Badger setts are legally protected from disturbance under the Protection of Badgers Act (1992).
During development it is important to establish the presence of badger setts either on site or within a 30m radius of the development site. The presence of setts within 30m of a development site is usually looked for during a preliminary ecological appraisal. If evidence of badger activity or a potential sett is found during the PEA, other techniques can be employed to further assess badger use of the site (see services we offer below).
Services we offer:
Site walkover by a suitably qualified ecologist to investigate for evidence of badgers.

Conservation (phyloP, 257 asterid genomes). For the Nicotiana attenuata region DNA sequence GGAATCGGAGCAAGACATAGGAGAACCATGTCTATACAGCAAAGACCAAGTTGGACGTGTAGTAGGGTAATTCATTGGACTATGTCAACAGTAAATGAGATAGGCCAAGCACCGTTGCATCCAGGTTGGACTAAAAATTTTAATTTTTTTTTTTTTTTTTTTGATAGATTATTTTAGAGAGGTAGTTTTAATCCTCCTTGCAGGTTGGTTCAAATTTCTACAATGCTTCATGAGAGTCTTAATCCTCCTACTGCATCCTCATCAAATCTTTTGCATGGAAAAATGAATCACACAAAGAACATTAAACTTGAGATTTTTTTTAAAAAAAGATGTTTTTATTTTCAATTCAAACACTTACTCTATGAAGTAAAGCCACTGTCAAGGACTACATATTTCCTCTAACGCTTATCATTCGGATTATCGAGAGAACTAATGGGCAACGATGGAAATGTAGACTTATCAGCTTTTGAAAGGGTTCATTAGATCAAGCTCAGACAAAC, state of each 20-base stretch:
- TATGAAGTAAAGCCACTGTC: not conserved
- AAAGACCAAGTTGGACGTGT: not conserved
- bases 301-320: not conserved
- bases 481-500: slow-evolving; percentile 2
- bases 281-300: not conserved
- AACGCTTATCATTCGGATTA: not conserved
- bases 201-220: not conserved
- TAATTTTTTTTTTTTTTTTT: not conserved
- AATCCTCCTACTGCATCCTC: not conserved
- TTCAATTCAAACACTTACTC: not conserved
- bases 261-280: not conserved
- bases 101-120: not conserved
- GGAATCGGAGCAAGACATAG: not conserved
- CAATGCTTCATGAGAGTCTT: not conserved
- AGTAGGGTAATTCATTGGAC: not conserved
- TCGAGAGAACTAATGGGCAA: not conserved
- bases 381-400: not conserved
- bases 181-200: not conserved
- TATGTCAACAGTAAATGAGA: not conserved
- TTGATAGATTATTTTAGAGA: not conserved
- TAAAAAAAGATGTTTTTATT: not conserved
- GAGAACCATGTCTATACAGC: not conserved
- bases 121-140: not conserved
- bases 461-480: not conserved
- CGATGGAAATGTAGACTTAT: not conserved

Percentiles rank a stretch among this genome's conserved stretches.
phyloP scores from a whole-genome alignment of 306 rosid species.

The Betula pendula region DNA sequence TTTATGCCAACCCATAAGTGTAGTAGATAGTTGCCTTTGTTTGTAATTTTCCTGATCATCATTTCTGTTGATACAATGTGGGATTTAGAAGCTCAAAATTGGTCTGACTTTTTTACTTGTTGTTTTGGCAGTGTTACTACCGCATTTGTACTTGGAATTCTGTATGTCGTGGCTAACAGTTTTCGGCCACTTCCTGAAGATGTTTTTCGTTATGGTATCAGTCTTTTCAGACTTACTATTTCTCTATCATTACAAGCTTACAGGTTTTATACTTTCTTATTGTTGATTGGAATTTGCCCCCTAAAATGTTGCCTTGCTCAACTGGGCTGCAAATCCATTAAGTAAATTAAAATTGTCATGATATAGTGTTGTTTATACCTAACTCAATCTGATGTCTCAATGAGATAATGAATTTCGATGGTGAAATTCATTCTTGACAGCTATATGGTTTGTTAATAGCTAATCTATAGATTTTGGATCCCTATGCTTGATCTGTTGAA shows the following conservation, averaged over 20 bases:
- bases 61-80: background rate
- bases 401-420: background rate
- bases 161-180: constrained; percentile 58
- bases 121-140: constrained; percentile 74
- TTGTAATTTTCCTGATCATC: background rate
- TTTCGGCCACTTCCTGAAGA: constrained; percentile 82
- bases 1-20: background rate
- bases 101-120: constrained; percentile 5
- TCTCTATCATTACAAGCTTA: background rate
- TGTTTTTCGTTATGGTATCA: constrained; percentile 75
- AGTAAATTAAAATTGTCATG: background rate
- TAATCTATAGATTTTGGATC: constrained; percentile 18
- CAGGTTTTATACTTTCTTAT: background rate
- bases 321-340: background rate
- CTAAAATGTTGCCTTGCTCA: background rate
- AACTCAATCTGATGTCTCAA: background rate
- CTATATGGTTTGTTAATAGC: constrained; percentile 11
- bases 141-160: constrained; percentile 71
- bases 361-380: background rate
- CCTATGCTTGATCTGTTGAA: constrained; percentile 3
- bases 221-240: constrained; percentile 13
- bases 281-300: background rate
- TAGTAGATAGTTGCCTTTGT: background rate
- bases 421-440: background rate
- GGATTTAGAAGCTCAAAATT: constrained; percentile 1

During the site walkover the surveyor usually looks out for the following signs:
– Presence of holes with evidence of badgers such as footprints, discarded hair
– Presence of dung pits or latrines;
– Presence of well-used runs with subsidiary evidence of badger activity; and
– Presence of other indications of badger activity, such as signs of foraging and footprints.
Techniques used during surveys include bait marking studies to demarcate territorial boundaries on a site, adhesive hair trap monitoring to determine whether a sett entrance is active, setting of static cameras to monitor badger activity. The information is then reported and forms part of the planning application documentation.
We also apply for licences from Natural England on behalf of the planning applicant where works are required to disturb or destroy a sett. Such licences may permit an applicant to engage in activities that would otherwise be unlawful, allowing development to proceed.